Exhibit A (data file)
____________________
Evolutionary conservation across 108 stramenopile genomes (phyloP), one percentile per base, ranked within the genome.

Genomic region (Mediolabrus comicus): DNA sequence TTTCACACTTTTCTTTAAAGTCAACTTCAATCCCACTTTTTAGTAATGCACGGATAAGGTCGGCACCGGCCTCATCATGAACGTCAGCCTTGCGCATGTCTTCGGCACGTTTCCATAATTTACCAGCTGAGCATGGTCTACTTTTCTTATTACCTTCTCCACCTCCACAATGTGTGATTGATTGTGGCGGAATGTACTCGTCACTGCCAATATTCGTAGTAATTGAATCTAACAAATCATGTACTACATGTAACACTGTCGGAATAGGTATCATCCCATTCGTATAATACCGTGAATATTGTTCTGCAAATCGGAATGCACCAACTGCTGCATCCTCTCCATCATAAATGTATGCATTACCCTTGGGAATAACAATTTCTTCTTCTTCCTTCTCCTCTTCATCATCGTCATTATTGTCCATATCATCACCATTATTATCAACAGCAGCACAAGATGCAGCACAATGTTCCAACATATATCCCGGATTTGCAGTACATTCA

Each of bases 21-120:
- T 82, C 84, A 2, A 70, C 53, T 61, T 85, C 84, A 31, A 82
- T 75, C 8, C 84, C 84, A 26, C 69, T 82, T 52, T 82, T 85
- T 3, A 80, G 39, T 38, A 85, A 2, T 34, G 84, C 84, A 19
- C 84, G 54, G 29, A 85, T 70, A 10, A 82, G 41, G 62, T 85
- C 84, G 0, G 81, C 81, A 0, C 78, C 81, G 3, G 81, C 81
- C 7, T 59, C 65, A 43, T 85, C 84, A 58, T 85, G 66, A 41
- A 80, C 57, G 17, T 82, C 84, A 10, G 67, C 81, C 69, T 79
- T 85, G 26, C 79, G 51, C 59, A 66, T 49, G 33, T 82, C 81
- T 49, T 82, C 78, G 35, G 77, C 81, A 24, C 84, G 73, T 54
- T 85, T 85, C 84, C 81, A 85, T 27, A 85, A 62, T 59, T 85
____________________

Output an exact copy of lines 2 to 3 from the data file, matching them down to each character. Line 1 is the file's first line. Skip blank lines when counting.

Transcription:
Genomic region (Mediolabrus comicus): DNA sequence TTTCACACTTTTCTTTAAAGTCAACTTCAATCCCACTTTTTAGTAATGCACGGATAAGGTCGGCACCGGCCTCATCATGAACGTCAGCCTTGCGCATGTCTTCGGCACGTTTCCATAATTTACCAGCTGAGCATGGTCTACTTTTCTTATTACCTTCTCCACCTCCACAATGTGTGATTGATTGTGGCGGAATGTACTCGTCACTGCCAATATTCGTAGTAATTGAATCTAACAAATCATGTACTACATGTAACACTGTCGGAATAGGTATCATCCCATTCGTATAATACCGTGAATATTGTTCTGCAAATCGGAATGCACCAACTGCTGCATCCTCTCCATCATAAATGTATGCATTACCCTTGGGAATAACAATTTCTTCTTCTTCCTTCTCCTCTTCATCATCGTCATTATTGTCCATATCATCACCATTATTATCAACAGCAGCACAAGATGCAGCACAATGTTCCAACATATATCCCGGATTTGCAGTACATTCA

Each of bases 21-120: